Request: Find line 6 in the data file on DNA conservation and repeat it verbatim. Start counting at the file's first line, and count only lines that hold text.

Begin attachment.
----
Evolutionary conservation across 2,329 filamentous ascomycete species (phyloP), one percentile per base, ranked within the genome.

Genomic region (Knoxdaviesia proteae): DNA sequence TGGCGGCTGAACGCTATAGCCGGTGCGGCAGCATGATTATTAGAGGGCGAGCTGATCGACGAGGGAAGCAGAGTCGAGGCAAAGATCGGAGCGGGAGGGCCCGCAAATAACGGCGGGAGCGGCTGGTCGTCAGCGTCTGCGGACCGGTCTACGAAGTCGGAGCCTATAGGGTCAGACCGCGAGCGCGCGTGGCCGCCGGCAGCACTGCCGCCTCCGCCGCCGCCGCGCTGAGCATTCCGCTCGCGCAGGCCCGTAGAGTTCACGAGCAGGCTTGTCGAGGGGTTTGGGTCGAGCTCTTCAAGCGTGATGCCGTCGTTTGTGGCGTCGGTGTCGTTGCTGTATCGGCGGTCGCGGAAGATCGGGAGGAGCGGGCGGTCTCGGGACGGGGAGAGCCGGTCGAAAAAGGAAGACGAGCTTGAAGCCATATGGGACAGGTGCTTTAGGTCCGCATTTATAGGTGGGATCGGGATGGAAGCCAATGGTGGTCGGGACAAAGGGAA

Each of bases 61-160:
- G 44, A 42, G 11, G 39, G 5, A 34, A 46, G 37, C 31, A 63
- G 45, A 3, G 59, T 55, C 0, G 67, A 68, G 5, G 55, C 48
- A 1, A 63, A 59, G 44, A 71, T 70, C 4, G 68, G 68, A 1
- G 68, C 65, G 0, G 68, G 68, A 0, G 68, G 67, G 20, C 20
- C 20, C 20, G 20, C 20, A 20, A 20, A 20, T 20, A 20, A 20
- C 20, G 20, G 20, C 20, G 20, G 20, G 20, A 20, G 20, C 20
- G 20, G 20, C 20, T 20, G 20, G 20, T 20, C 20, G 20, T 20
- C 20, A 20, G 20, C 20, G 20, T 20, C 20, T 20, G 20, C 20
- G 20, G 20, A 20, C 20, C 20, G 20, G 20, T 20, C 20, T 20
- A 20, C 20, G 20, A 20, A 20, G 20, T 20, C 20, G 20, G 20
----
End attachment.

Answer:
- A 1, A 63, A 59, G 44, A 71, T 70, C 4, G 68, G 68, A 1